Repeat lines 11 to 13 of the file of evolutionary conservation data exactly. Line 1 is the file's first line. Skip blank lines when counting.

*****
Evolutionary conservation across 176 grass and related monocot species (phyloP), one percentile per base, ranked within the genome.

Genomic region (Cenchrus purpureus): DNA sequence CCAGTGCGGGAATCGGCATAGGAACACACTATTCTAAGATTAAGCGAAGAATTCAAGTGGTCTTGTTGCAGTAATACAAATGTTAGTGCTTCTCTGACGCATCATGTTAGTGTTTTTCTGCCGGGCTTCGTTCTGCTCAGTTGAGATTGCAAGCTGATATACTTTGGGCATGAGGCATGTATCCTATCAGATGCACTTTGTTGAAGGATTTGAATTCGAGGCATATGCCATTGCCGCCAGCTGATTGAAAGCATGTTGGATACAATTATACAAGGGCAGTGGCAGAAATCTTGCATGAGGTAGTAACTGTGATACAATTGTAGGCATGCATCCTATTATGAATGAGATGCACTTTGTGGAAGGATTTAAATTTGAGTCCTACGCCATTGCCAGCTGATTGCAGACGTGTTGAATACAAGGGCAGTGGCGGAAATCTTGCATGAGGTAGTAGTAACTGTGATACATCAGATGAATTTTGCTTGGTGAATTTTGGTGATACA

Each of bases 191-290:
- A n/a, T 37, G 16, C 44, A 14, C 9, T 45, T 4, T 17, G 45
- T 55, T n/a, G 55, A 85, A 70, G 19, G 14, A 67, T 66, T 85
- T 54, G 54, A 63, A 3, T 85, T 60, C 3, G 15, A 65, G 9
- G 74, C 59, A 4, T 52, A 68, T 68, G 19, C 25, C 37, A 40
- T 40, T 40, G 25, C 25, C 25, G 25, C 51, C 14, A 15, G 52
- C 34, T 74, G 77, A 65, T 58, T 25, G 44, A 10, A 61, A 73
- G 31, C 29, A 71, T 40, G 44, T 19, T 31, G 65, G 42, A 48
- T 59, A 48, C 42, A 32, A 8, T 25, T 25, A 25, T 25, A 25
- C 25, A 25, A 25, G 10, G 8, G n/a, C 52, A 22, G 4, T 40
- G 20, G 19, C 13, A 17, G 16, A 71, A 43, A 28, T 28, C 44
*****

- T 59, A 48, C 42, A 32, A 8, T 25, T 25, A 25, T 25, A 25
- C 25, A 25, A 25, G 10, G 8, G n/a, C 52, A 22, G 4, T 40
- G 20, G 19, C 13, A 17, G 16, A 71, A 43, A 28, T 28, C 44